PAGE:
Tuesday, March 29, 2011

How I'll Best Remember Liz

"Lassie Come Home", 1943, MGM

When iconic film personalities pass from us, we all do our own retrospectives in our heads.  We look back at their roles, their best performances, their most notorious missteps, and our personal favorites. 

Lately, I have looked back at the early film roles of Helena Bonham-Carter and Alan Arkin, who are very much still with us, to find new appreciation for their current work.

Now, I have a poignant reason to go back to the early work of a departed screen star, Elizabeth Taylor, to share my appreciation of one of my own favorite roles, and consider the origin of her legendary popularity.

It's surprising to me to consider that Liz Taylor was a contemporary of my parents' generation. Taylor, who died at age 79, was just a couple years older than my mother, who grew up seeing Taylor's movies on the big screen.

When I heard of Taylor's death, the movie that immediately came to my mind was one that Taylor filmed in the middle of her career.  It contains what I think is her best performance, in arguably her finest role, as Martha, in the 1966 "Who's Afraid of Virginia Woolf".  It won her her second Oscar, and this time she triumphed on the strength of her acting, not out of sympathy for being near-death, as is rumored to be the cause of her victory in 1960's "Butterfield-8".

But since "Virginia Woolf", Taylor never again had a major screen hit.  Not only that, "Virginia Woolf" was the pinnacle of what would become Taylor's persona on-screen (and often off):  Look at her big-screen filmography since "Cat on a Hot Tin Roof" in 1958, and you'll see that she built her theatrical film career, from that point on, on characters that were impatient, demanding, angry and somewhat unsympathetic.

Before all those, she was innocent, not yet hardened by life. This was the persona that captured moviegoers' imaginations. Was there ever a lovelier bride-to-be than Spencer Tracy's daughter in "Father of the Bride"? or a more desirable love-interest, in her eye-searing closeups with Montgomery Clift, in "A Place in the Sun" ?

And still, the images that will be forever fixed in my mind are those younger portraits in which her freshness and beautiful energy first graced American movie screens.  I especially loved how natural she was in her youthful roles with animals.  "National Velvet" was a mega hit and gave her her first real marquee role.

But in my personal retrospective, I will always cherish her portrayal of Priscilla in "Lassie Come Home".  I know, I am biased in favor of my love for dogs.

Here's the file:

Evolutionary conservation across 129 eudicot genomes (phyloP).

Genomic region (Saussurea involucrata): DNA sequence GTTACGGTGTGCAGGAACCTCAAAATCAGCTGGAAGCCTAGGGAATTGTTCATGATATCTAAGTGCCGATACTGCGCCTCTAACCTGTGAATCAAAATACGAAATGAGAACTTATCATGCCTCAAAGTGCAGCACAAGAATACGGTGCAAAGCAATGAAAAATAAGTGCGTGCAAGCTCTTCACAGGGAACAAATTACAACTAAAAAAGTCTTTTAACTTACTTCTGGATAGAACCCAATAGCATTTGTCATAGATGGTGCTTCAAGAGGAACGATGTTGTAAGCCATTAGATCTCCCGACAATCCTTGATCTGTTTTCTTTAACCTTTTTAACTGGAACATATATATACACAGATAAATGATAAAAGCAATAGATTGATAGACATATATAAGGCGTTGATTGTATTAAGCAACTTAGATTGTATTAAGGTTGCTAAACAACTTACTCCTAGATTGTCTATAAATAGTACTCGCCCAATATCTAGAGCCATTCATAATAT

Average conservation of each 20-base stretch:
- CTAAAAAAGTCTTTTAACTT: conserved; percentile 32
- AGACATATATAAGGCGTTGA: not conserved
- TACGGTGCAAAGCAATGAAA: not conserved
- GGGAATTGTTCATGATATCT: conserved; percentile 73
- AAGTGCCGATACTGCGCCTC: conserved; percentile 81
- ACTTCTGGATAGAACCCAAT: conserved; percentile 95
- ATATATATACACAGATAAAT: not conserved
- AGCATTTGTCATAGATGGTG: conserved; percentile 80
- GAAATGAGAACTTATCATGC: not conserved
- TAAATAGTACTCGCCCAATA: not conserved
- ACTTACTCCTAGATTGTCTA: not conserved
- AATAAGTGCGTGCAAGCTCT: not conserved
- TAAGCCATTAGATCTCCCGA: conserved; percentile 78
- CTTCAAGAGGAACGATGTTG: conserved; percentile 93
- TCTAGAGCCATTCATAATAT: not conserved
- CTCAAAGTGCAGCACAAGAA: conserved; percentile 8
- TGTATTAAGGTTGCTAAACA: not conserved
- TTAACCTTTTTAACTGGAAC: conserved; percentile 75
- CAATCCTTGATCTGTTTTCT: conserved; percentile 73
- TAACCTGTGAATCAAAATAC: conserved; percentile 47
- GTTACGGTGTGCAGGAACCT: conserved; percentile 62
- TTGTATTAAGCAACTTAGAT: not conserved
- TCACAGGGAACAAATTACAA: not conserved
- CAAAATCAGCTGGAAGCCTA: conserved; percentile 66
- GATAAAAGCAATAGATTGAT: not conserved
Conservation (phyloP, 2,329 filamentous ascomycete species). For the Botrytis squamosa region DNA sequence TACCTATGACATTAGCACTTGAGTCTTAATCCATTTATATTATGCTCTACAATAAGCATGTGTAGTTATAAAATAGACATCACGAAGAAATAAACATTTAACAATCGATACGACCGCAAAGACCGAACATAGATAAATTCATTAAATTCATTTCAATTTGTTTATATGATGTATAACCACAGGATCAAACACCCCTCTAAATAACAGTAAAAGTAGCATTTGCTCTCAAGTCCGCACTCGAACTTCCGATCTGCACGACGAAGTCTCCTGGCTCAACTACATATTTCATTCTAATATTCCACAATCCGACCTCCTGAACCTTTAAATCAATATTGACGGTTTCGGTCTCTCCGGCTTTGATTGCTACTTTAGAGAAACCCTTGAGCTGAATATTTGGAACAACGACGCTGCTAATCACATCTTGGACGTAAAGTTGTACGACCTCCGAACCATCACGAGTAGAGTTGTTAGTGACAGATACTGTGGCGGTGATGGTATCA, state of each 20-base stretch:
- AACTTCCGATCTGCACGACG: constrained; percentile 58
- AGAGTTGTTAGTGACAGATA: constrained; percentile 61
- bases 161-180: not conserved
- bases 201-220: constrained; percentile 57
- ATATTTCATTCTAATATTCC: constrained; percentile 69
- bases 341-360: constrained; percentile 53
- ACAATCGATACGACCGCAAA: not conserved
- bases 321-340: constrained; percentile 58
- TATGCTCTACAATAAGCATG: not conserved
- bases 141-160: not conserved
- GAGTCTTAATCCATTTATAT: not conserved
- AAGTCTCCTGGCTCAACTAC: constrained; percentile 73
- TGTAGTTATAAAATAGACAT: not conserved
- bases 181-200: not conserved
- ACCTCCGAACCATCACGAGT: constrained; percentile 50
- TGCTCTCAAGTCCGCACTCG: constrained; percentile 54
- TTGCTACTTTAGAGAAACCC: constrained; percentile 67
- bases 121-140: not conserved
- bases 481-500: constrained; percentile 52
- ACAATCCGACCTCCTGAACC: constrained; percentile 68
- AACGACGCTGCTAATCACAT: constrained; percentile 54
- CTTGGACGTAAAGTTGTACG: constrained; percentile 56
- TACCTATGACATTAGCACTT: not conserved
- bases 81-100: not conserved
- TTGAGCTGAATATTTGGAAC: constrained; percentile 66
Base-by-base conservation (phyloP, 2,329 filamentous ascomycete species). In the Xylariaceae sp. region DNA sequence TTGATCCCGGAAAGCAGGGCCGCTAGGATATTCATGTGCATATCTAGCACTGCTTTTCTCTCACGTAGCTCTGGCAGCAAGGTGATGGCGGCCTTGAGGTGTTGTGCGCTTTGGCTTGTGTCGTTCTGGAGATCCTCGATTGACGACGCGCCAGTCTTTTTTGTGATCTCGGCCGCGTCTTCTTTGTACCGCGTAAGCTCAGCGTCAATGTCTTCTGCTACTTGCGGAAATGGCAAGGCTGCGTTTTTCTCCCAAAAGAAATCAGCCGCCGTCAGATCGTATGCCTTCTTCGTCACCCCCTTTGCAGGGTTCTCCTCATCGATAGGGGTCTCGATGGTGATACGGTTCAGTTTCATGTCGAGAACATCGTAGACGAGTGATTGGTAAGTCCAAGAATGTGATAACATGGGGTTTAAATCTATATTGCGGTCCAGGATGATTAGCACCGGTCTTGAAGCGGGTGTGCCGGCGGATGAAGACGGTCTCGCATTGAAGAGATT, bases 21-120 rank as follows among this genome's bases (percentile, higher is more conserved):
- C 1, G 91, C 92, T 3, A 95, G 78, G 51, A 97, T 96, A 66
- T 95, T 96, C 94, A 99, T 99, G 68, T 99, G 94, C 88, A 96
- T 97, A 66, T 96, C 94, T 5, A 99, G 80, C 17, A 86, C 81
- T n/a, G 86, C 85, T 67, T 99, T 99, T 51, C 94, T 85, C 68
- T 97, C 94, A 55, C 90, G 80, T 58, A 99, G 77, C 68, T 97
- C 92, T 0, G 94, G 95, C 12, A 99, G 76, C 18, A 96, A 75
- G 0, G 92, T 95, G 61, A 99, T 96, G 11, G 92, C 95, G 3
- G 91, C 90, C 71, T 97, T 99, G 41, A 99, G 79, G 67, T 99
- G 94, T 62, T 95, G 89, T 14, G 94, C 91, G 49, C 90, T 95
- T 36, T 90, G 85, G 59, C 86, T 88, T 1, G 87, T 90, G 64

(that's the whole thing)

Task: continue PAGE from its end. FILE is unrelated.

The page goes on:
Her first film for MGM, "Lassie Come Home" was a sentimental Technicolor smash, and she was radiant.   In the film, Lassie's poor owners must sell the dog in order not to starve.  Unhappy to be away from her family(Roddy McDowall, Elsa Lanchester and Donald Crisp) Lassie escapes from her new home to travel from Scotland back to Yorkshire and her beloved caretakers.  Her new friends along the way help her through hair-raising adventures, ending in a heartwarming reunion.

Taylor's tenderness with the dog of the title not only endeared her to moviegoers everywhere, but helped make the Collie one of the most popular American breeds through the 1960's (when  the TV series "Lassie" was a staple on Sunday nights). 

It was Taylor's love for animals, and her lack of fear of dogs that was evident when she appeared with them on-screen, that secured her this role.

The first canine "actor" to play Lassie was actually a male dog named Pal.  Amusingly, Taylor received her first screen kiss in this film:

"Some of my best leading men have been dogs and horses."

~Elizabeth Taylor

Thank you for the great roles and memories, Ms. Taylor, and especially your love for your canine co-stars... 

Must publish now, my readers will not tolerate my being 15 minutes late.....


  1. It is kind of amazing the major transformation that happened. My only relation to Taylor's work was Virginia Woolf and what came after for the longest time... so to find out later (via Father of the Bride) how much of an America's Sweetheart she was at one time was both surprising and endearing.

  2. A lovely retrospective on Liz Taylor's film career, Tom. I think she was the last true Hollywood starlet.

  3. Luke, it is amazing how Taylor's career evolved from America's Sweetheart (as you accurately described) to a glamor icon and sex symbol. It is so instructive to look back at the work that made a star famous in the first place.

    Mark, thank you as always for your kind words. Let's watch "Lassie Come home" together soon!